By Lorenzo Tanos
We'll get one of the trivia questions out of the way by saying that the Bucks are the fastest expansion team to win an NBA championship, when Kareem Abdul-Jabbar and Oscar Robertson helped the Bucks to a franchise record 66-16 in the regular season and a 4-0 sweep of the Baltimore Bullets in the 1971 Finals. Since then, the Bucks have had mixed success, though they've had their share of star players come and go. Currently, they're in strong contention for an Eastern Conference playoff spot, though very far removed from the Kareem-Oscar years or Don Nelson's successful 1980s run.
1. True or False – The Bucks are Milwaukee's first and only NBA team.
False. From 1952 to 1955, the present-day Atlanta Hawks were based in Milwaukee, including the first year NBA Hall of Famer Bob Pettit played with the team.
2. Who was the Bucks' first-ever NBA Draft first-round selection?
Before Lew Alcindor (Kareem Abdul-Jabbar) was drafted first overall in 1969 and transformed the Bucks' fortunes overnight, the Bucks were 27-55 in their inaugural season. Their first-ever first rounder was Charles Paulk, who averaged 23.8 ppg and 15.5 rpg for Northeastern Oklahoma State. The 6'8” forward/center averaged just 6.2 ppg in four NBA seasons.
3. Who were the Los Angeles Lakers players the Bucks received in the 1975 trade that sent Abdul-Jabbar to L.A. and several more championships?
The Bucks received four quality players in this deal – center Elmore Smith, forward Dave Meyers (the Lakers' draft pick, 2nd overall in 1975) and guards Brian Winters and Junior Bridgeman. The Bucks finished 38-44 with the new-look lineup, and that was, believe it or not, good enough to lead the Midwest Division in 1975-76 and take them to the Playoffs, where they lost in the first round to Bob Lanier and the Detroit Pistons.
4. And which of the four players above retired early in order to focus on his Jehovah's Witness faith?
It's easy to think of Dave Meyers as a bust, as he was picked second overall and played just four NBA seasons. But in his last two seasons, Meyers had put it together and was a quality starter at power forward for the Bucks, though not a star player. Meyers retired after the 1979-80 season at 26 so he could spend time with his family and concentrate on his faith. His career numbers – 11.2 ppg, 6.3 rpg, 2.3 apg.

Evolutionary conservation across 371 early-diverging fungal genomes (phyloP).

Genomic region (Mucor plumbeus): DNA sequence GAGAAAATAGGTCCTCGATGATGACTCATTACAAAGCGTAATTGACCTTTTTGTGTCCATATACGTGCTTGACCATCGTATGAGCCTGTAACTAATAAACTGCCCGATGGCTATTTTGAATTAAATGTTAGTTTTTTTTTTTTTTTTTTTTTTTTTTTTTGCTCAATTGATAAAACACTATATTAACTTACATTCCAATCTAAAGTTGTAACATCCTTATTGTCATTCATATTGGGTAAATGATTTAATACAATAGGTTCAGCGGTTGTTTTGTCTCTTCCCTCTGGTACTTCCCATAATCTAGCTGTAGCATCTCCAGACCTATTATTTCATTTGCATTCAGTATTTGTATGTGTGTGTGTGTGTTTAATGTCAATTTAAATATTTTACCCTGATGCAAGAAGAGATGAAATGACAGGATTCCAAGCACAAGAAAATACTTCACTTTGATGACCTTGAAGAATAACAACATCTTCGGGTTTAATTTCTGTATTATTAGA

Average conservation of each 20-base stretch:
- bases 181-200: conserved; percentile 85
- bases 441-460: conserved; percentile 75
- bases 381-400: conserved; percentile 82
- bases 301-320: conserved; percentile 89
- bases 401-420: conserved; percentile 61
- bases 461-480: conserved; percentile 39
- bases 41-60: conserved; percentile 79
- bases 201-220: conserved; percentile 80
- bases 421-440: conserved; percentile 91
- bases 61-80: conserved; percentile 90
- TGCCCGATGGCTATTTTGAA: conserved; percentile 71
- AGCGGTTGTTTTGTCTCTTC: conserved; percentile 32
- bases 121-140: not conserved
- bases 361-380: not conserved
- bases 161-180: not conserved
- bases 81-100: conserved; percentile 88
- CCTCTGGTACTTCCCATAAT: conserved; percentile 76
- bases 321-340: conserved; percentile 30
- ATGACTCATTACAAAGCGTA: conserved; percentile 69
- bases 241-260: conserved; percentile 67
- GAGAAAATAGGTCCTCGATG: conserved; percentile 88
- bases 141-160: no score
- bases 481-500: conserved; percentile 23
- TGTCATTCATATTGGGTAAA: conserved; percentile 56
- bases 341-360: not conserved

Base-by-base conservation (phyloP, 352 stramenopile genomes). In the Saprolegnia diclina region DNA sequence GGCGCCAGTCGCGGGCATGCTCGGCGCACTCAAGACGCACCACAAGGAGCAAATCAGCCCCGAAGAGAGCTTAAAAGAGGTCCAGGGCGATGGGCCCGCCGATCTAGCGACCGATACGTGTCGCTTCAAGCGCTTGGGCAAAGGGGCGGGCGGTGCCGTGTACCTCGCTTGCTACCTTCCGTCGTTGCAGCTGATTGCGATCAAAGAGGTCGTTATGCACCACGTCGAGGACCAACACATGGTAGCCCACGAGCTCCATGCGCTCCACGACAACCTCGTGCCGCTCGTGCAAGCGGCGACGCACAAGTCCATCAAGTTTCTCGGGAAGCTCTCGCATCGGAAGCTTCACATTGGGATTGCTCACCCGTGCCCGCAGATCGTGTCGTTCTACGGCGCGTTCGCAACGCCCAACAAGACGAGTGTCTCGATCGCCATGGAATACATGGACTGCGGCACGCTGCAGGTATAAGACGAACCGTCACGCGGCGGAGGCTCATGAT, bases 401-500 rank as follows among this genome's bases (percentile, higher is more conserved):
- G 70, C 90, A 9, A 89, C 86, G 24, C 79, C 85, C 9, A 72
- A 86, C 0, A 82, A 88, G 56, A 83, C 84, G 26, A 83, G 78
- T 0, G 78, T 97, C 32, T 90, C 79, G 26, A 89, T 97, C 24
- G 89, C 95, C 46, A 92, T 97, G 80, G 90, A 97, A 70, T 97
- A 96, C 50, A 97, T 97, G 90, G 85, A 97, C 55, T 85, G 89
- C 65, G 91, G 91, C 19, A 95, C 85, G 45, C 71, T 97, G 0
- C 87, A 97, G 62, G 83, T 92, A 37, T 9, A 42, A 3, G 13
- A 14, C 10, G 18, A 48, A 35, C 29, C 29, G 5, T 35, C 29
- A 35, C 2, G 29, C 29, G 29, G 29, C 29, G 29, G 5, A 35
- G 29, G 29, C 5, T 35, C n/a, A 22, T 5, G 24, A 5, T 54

5. How many times did Don Nelson win Coach of the Year while with the Milwaukee Bucks, and in what years?
Nellie's ideas may not fly too well in today's more cerebral, defensive-oriented basketball climate, but his up-tempo teams were fun to watch and, for the most part, quite successful. The Bucks won the Central Division title in both 1982-83 and 1984-85, and in those two seasons, Nelson was named NBA Coach of the Year. In 1983, the Bucks also became the only NBA team so far to sweep the Boston Celtics (with Bird, McHale and Parish, at that) in a postseason series.
6. Which Bucks center entered the NBA as a 25-year-old four-year college graduate in 1993 owing to his three-year post-high school stint as a Baton Rouge, LA supermarket employee?
Ervin Johnson (no, not the Magical one from L.A.) was all of 25 years old when the Seattle Supersonics picked him 23rd overall in 1993 out of the University of New Orleans. After a breakout season with Denver in 1996-97, Johnson went on to play six seasons with the Bucks, two of them as the team's starting center. He would return to the Bucks in 2005-06 at the age of 38, but hardly saw action on the court. He wasn't much of a scorer, but made his contributions count on rebounding and defense.
7. Who did the Bucks receive in return for Glenn "Big Dog" Robinson when the high-scoring forward was traded to Atlanta after spending his first eight seasons in Milwaukee?
Robinson was the Bucks' franchise player from the mid-‘90s to the early part of the 21st century, but didn't always get along with coaches and management. In return for the Big Dog, the Bucks got Toni Kukoc and a 2003 first-round pick. Kukoc was a shadow of his self as the championship Bulls' super sixth man, though still productive, while the 2003 first-rounder, T.J. Ford, was one of the league's fastest and most talented young point guards before injuries slowed him down and forced him to an early retirement.
8. Aside from being one of the 2008 NBA Draft's biggest flops, what else is Joe Alexander's claim to fame?
Alexander became the first Taiwanese-born NBA player when he debuted for the Bucks in 2008-09 as the eighth overall pick of that year's Draft. Born to American parents, Alexander spent most of his formative years in Asia, particularly Hong Kong and China.
We'd love to hear your comments and/or opinions. If you submit them here, other visitors can read them, rate them and comment on them. An e-mail address is not required.